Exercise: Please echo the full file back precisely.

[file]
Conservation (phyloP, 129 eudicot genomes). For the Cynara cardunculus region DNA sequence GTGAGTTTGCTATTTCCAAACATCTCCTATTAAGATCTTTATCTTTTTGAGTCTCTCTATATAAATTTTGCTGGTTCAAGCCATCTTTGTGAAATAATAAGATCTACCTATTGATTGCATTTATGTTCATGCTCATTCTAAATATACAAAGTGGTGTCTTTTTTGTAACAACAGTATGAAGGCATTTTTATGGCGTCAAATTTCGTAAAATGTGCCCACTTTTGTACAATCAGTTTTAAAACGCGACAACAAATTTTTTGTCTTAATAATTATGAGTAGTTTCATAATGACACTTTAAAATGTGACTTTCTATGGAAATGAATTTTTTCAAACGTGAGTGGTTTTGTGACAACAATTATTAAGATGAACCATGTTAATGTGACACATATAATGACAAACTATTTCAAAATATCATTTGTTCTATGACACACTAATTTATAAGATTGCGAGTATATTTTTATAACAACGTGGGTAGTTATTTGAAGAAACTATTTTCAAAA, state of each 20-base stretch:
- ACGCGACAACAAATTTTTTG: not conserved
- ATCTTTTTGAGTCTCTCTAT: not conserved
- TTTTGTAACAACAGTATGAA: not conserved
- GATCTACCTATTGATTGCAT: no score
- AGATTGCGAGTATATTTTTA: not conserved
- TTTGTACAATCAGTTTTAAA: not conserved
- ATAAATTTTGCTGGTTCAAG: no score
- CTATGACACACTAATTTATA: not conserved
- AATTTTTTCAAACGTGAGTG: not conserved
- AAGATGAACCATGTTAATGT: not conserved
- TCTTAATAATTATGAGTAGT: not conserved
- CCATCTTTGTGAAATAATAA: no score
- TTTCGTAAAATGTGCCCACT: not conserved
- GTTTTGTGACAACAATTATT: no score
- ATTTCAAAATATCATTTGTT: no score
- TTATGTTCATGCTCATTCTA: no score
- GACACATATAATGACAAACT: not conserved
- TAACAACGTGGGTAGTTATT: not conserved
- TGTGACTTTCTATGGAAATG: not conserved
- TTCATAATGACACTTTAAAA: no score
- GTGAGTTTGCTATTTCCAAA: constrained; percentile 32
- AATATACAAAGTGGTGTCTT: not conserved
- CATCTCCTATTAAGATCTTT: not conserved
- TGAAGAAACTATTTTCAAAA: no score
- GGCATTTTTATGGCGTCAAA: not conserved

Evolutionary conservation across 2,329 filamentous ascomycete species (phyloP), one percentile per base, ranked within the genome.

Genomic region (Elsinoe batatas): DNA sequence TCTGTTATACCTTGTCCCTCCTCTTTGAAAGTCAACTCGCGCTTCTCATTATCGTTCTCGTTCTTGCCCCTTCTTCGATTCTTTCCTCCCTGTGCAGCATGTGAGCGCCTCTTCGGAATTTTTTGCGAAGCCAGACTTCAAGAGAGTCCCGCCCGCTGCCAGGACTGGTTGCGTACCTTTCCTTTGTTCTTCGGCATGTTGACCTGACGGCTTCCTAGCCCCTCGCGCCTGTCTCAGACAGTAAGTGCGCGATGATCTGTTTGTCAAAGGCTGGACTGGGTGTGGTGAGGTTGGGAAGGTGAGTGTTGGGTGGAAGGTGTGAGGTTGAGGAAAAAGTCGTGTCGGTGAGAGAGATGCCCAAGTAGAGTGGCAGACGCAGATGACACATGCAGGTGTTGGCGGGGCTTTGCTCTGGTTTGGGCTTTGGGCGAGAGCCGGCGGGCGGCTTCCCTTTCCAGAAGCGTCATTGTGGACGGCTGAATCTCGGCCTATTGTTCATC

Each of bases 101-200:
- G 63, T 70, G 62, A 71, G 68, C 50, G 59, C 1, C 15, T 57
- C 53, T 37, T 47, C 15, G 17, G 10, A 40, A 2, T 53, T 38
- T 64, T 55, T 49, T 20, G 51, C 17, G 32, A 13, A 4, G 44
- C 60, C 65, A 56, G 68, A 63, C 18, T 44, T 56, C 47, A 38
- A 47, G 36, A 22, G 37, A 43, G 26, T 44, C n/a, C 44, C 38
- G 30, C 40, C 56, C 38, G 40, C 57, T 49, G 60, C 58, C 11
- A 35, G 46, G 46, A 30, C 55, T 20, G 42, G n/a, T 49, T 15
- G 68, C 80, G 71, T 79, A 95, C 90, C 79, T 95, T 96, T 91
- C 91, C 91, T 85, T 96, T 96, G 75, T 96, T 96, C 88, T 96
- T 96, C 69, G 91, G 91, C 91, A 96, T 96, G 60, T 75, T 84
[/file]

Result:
Conservation (phyloP, 129 eudicot genomes). For the Cynara cardunculus region DNA sequence GTGAGTTTGCTATTTCCAAACATCTCCTATTAAGATCTTTATCTTTTTGAGTCTCTCTATATAAATTTTGCTGGTTCAAGCCATCTTTGTGAAATAATAAGATCTACCTATTGATTGCATTTATGTTCATGCTCATTCTAAATATACAAAGTGGTGTCTTTTTTGTAACAACAGTATGAAGGCATTTTTATGGCGTCAAATTTCGTAAAATGTGCCCACTTTTGTACAATCAGTTTTAAAACGCGACAACAAATTTTTTGTCTTAATAATTATGAGTAGTTTCATAATGACACTTTAAAATGTGACTTTCTATGGAAATGAATTTTTTCAAACGTGAGTGGTTTTGTGACAACAATTATTAAGATGAACCATGTTAATGTGACACATATAATGACAAACTATTTCAAAATATCATTTGTTCTATGACACACTAATTTATAAGATTGCGAGTATATTTTTATAACAACGTGGGTAGTTATTTGAAGAAACTATTTTCAAAA, state of each 20-base stretch:
- ACGCGACAACAAATTTTTTG: not conserved
- ATCTTTTTGAGTCTCTCTAT: not conserved
- TTTTGTAACAACAGTATGAA: not conserved
- GATCTACCTATTGATTGCAT: no score
- AGATTGCGAGTATATTTTTA: not conserved
- TTTGTACAATCAGTTTTAAA: not conserved
- ATAAATTTTGCTGGTTCAAG: no score
- CTATGACACACTAATTTATA: not conserved
- AATTTTTTCAAACGTGAGTG: not conserved
- AAGATGAACCATGTTAATGT: not conserved
- TCTTAATAATTATGAGTAGT: not conserved
- CCATCTTTGTGAAATAATAA: no score
- TTTCGTAAAATGTGCCCACT: not conserved
- GTTTTGTGACAACAATTATT: no score
- ATTTCAAAATATCATTTGTT: no score
- TTATGTTCATGCTCATTCTA: no score
- GACACATATAATGACAAACT: not conserved
- TAACAACGTGGGTAGTTATT: not conserved
- TGTGACTTTCTATGGAAATG: not conserved
- TTCATAATGACACTTTAAAA: no score
- GTGAGTTTGCTATTTCCAAA: constrained; percentile 32
- AATATACAAAGTGGTGTCTT: not conserved
- CATCTCCTATTAAGATCTTT: not conserved
- TGAAGAAACTATTTTCAAAA: no score
- GGCATTTTTATGGCGTCAAA: not conserved

Evolutionary conservation across 2,329 filamentous ascomycete species (phyloP), one percentile per base, ranked within the genome.

Genomic region (Elsinoe batatas): DNA sequence TCTGTTATACCTTGTCCCTCCTCTTTGAAAGTCAACTCGCGCTTCTCATTATCGTTCTCGTTCTTGCCCCTTCTTCGATTCTTTCCTCCCTGTGCAGCATGTGAGCGCCTCTTCGGAATTTTTTGCGAAGCCAGACTTCAAGAGAGTCCCGCCCGCTGCCAGGACTGGTTGCGTACCTTTCCTTTGTTCTTCGGCATGTTGACCTGACGGCTTCCTAGCCCCTCGCGCCTGTCTCAGACAGTAAGTGCGCGATGATCTGTTTGTCAAAGGCTGGACTGGGTGTGGTGAGGTTGGGAAGGTGAGTGTTGGGTGGAAGGTGTGAGGTTGAGGAAAAAGTCGTGTCGGTGAGAGAGATGCCCAAGTAGAGTGGCAGACGCAGATGACACATGCAGGTGTTGGCGGGGCTTTGCTCTGGTTTGGGCTTTGGGCGAGAGCCGGCGGGCGGCTTCCCTTTCCAGAAGCGTCATTGTGGACGGCTGAATCTCGGCCTATTGTTCATC

Each of bases 101-200:
- G 63, T 70, G 62, A 71, G 68, C 50, G 59, C 1, C 15, T 57
- C 53, T 37, T 47, C 15, G 17, G 10, A 40, A 2, T 53, T 38
- T 64, T 55, T 49, T 20, G 51, C 17, G 32, A 13, A 4, G 44
- C 60, C 65, A 56, G 68, A 63, C 18, T 44, T 56, C 47, A 38
- A 47, G 36, A 22, G 37, A 43, G 26, T 44, C n/a, C 44, C 38
- G 30, C 40, C 56, C 38, G 40, C 57, T 49, G 60, C 58, C 11
- A 35, G 46, G 46, A 30, C 55, T 20, G 42, G n/a, T 49, T 15
- G 68, C 80, G 71, T 79, A 95, C 90, C 79, T 95, T 96, T 91
- C 91, C 91, T 85, T 96, T 96, G 75, T 96, T 96, C 88, T 96
- T 96, C 69, G 91, G 91, C 91, A 96, T 96, G 60, T 75, T 84